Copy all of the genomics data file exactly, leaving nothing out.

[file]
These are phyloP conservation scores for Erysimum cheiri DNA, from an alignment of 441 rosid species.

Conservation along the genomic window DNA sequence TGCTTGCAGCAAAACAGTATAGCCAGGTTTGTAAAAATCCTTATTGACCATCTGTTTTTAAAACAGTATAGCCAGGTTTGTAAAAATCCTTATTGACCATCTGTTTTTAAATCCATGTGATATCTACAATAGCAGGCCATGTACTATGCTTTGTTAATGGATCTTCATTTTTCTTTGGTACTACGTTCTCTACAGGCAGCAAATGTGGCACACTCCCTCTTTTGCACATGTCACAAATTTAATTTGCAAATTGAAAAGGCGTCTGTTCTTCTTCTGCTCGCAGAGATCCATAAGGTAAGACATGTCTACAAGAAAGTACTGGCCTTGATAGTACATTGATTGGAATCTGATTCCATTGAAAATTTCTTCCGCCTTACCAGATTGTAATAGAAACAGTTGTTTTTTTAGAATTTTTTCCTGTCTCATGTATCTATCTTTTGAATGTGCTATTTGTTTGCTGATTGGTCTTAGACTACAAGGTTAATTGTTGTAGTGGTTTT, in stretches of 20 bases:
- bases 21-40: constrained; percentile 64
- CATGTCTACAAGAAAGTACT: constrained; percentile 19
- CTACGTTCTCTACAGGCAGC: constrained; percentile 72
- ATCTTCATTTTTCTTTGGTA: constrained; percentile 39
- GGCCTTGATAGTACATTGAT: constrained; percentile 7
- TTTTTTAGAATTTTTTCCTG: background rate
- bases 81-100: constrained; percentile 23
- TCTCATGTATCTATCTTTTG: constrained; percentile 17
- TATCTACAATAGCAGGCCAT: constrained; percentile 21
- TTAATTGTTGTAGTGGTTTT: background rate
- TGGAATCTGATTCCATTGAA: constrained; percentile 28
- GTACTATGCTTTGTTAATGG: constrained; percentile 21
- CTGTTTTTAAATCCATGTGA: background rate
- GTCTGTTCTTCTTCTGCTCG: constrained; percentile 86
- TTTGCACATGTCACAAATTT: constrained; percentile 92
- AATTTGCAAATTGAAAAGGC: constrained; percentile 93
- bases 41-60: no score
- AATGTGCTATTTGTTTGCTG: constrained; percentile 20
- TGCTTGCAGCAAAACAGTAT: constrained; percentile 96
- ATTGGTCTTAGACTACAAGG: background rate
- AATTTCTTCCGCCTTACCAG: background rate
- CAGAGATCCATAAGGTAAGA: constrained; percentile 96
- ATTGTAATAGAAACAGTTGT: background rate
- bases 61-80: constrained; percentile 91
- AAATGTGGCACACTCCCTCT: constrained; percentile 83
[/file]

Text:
These are phyloP conservation scores for Erysimum cheiri DNA, from an alignment of 441 rosid species.

Conservation along the genomic window DNA sequence TGCTTGCAGCAAAACAGTATAGCCAGGTTTGTAAAAATCCTTATTGACCATCTGTTTTTAAAACAGTATAGCCAGGTTTGTAAAAATCCTTATTGACCATCTGTTTTTAAATCCATGTGATATCTACAATAGCAGGCCATGTACTATGCTTTGTTAATGGATCTTCATTTTTCTTTGGTACTACGTTCTCTACAGGCAGCAAATGTGGCACACTCCCTCTTTTGCACATGTCACAAATTTAATTTGCAAATTGAAAAGGCGTCTGTTCTTCTTCTGCTCGCAGAGATCCATAAGGTAAGACATGTCTACAAGAAAGTACTGGCCTTGATAGTACATTGATTGGAATCTGATTCCATTGAAAATTTCTTCCGCCTTACCAGATTGTAATAGAAACAGTTGTTTTTTTAGAATTTTTTCCTGTCTCATGTATCTATCTTTTGAATGTGCTATTTGTTTGCTGATTGGTCTTAGACTACAAGGTTAATTGTTGTAGTGGTTTT, in stretches of 20 bases:
- bases 21-40: constrained; percentile 64
- CATGTCTACAAGAAAGTACT: constrained; percentile 19
- CTACGTTCTCTACAGGCAGC: constrained; percentile 72
- ATCTTCATTTTTCTTTGGTA: constrained; percentile 39
- GGCCTTGATAGTACATTGAT: constrained; percentile 7
- TTTTTTAGAATTTTTTCCTG: background rate
- bases 81-100: constrained; percentile 23
- TCTCATGTATCTATCTTTTG: constrained; percentile 17
- TATCTACAATAGCAGGCCAT: constrained; percentile 21
- TTAATTGTTGTAGTGGTTTT: background rate
- TGGAATCTGATTCCATTGAA: constrained; percentile 28
- GTACTATGCTTTGTTAATGG: constrained; percentile 21
- CTGTTTTTAAATCCATGTGA: background rate
- GTCTGTTCTTCTTCTGCTCG: constrained; percentile 86
- TTTGCACATGTCACAAATTT: constrained; percentile 92
- AATTTGCAAATTGAAAAGGC: constrained; percentile 93
- bases 41-60: no score
- AATGTGCTATTTGTTTGCTG: constrained; percentile 20
- TGCTTGCAGCAAAACAGTAT: constrained; percentile 96
- ATTGGTCTTAGACTACAAGG: background rate
- AATTTCTTCCGCCTTACCAG: background rate
- CAGAGATCCATAAGGTAAGA: constrained; percentile 96
- ATTGTAATAGAAACAGTTGT: background rate
- bases 61-80: constrained; percentile 91
- AAATGTGGCACACTCCCTCT: constrained; percentile 83